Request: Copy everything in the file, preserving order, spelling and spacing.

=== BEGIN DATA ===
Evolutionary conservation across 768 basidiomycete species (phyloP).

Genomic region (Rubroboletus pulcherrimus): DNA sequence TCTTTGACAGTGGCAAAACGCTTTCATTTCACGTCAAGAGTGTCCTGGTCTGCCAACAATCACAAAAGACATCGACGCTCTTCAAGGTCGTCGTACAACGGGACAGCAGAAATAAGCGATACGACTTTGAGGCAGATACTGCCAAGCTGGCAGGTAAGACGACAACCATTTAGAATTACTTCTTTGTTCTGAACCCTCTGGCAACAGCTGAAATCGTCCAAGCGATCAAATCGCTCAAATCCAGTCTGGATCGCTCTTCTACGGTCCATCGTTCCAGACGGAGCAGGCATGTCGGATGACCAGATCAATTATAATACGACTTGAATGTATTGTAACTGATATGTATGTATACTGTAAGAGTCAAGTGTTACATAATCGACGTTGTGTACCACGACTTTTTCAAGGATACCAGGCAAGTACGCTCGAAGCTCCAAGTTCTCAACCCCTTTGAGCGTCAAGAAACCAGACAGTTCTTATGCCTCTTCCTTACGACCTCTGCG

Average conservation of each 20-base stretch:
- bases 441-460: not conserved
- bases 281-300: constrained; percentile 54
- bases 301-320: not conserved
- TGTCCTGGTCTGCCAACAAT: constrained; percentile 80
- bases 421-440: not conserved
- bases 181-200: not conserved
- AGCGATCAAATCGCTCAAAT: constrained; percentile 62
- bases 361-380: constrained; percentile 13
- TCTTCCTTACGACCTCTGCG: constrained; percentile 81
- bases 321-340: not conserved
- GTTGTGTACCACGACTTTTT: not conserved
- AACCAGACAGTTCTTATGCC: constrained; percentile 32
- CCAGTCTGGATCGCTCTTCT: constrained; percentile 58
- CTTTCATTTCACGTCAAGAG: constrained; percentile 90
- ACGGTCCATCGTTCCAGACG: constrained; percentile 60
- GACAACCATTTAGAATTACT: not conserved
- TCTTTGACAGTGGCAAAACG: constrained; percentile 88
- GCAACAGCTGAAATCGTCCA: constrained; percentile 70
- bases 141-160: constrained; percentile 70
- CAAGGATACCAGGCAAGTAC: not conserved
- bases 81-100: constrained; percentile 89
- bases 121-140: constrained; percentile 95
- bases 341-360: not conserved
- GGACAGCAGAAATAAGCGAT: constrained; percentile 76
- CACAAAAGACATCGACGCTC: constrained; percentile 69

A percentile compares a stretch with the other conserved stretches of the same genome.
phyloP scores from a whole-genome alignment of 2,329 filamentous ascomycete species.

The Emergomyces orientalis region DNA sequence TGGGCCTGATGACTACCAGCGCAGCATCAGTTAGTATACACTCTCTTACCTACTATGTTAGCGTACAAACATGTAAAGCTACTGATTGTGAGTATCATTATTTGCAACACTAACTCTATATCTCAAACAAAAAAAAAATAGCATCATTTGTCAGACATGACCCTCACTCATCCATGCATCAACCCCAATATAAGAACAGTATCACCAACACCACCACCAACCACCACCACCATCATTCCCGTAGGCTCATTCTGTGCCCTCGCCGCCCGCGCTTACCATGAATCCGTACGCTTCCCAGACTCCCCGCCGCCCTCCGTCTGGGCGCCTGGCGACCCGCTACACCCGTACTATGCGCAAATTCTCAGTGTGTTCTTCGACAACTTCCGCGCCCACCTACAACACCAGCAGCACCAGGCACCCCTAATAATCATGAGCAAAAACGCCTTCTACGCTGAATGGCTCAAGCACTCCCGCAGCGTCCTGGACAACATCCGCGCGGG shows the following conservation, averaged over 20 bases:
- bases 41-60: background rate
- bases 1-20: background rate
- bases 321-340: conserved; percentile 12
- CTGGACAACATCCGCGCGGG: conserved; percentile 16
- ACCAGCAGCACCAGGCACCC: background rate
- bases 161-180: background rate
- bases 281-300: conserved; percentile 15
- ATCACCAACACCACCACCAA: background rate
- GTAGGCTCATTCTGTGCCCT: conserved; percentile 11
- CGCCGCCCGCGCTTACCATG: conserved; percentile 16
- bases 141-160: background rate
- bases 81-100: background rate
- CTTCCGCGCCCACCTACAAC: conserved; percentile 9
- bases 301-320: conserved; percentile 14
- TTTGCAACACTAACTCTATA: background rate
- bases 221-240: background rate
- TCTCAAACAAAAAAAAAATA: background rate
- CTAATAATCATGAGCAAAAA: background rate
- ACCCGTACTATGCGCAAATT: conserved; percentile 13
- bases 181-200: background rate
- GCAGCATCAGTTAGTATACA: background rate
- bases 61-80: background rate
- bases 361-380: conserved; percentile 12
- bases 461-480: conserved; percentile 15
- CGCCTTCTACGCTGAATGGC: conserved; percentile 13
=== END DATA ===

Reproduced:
Evolutionary conservation across 768 basidiomycete species (phyloP).

Genomic region (Rubroboletus pulcherrimus): DNA sequence TCTTTGACAGTGGCAAAACGCTTTCATTTCACGTCAAGAGTGTCCTGGTCTGCCAACAATCACAAAAGACATCGACGCTCTTCAAGGTCGTCGTACAACGGGACAGCAGAAATAAGCGATACGACTTTGAGGCAGATACTGCCAAGCTGGCAGGTAAGACGACAACCATTTAGAATTACTTCTTTGTTCTGAACCCTCTGGCAACAGCTGAAATCGTCCAAGCGATCAAATCGCTCAAATCCAGTCTGGATCGCTCTTCTACGGTCCATCGTTCCAGACGGAGCAGGCATGTCGGATGACCAGATCAATTATAATACGACTTGAATGTATTGTAACTGATATGTATGTATACTGTAAGAGTCAAGTGTTACATAATCGACGTTGTGTACCACGACTTTTTCAAGGATACCAGGCAAGTACGCTCGAAGCTCCAAGTTCTCAACCCCTTTGAGCGTCAAGAAACCAGACAGTTCTTATGCCTCTTCCTTACGACCTCTGCG

Average conservation of each 20-base stretch:
- bases 441-460: not conserved
- bases 281-300: constrained; percentile 54
- bases 301-320: not conserved
- TGTCCTGGTCTGCCAACAAT: constrained; percentile 80
- bases 421-440: not conserved
- bases 181-200: not conserved
- AGCGATCAAATCGCTCAAAT: constrained; percentile 62
- bases 361-380: constrained; percentile 13
- TCTTCCTTACGACCTCTGCG: constrained; percentile 81
- bases 321-340: not conserved
- GTTGTGTACCACGACTTTTT: not conserved
- AACCAGACAGTTCTTATGCC: constrained; percentile 32
- CCAGTCTGGATCGCTCTTCT: constrained; percentile 58
- CTTTCATTTCACGTCAAGAG: constrained; percentile 90
- ACGGTCCATCGTTCCAGACG: constrained; percentile 60
- GACAACCATTTAGAATTACT: not conserved
- TCTTTGACAGTGGCAAAACG: constrained; percentile 88
- GCAACAGCTGAAATCGTCCA: constrained; percentile 70
- bases 141-160: constrained; percentile 70
- CAAGGATACCAGGCAAGTAC: not conserved
- bases 81-100: constrained; percentile 89
- bases 121-140: constrained; percentile 95
- bases 341-360: not conserved
- GGACAGCAGAAATAAGCGAT: constrained; percentile 76
- CACAAAAGACATCGACGCTC: constrained; percentile 69

A percentile compares a stretch with the other conserved stretches of the same genome.
phyloP scores from a whole-genome alignment of 2,329 filamentous ascomycete species.

The Emergomyces orientalis region DNA sequence TGGGCCTGATGACTACCAGCGCAGCATCAGTTAGTATACACTCTCTTACCTACTATGTTAGCGTACAAACATGTAAAGCTACTGATTGTGAGTATCATTATTTGCAACACTAACTCTATATCTCAAACAAAAAAAAAATAGCATCATTTGTCAGACATGACCCTCACTCATCCATGCATCAACCCCAATATAAGAACAGTATCACCAACACCACCACCAACCACCACCACCATCATTCCCGTAGGCTCATTCTGTGCCCTCGCCGCCCGCGCTTACCATGAATCCGTACGCTTCCCAGACTCCCCGCCGCCCTCCGTCTGGGCGCCTGGCGACCCGCTACACCCGTACTATGCGCAAATTCTCAGTGTGTTCTTCGACAACTTCCGCGCCCACCTACAACACCAGCAGCACCAGGCACCCCTAATAATCATGAGCAAAAACGCCTTCTACGCTGAATGGCTCAAGCACTCCCGCAGCGTCCTGGACAACATCCGCGCGGG shows the following conservation, averaged over 20 bases:
- bases 41-60: background rate
- bases 1-20: background rate
- bases 321-340: conserved; percentile 12
- CTGGACAACATCCGCGCGGG: conserved; percentile 16
- ACCAGCAGCACCAGGCACCC: background rate
- bases 161-180: background rate
- bases 281-300: conserved; percentile 15
- ATCACCAACACCACCACCAA: background rate
- GTAGGCTCATTCTGTGCCCT: conserved; percentile 11
- CGCCGCCCGCGCTTACCATG: conserved; percentile 16
- bases 141-160: background rate
- bases 81-100: background rate
- CTTCCGCGCCCACCTACAAC: conserved; percentile 9
- bases 301-320: conserved; percentile 14
- TTTGCAACACTAACTCTATA: background rate
- bases 221-240: background rate
- TCTCAAACAAAAAAAAAATA: background rate
- CTAATAATCATGAGCAAAAA: background rate
- ACCCGTACTATGCGCAAATT: conserved; percentile 13
- bases 181-200: background rate
- GCAGCATCAGTTAGTATACA: background rate
- bases 61-80: background rate
- bases 361-380: conserved; percentile 12
- bases 461-480: conserved; percentile 15
- CGCCTTCTACGCTGAATGGC: conserved; percentile 13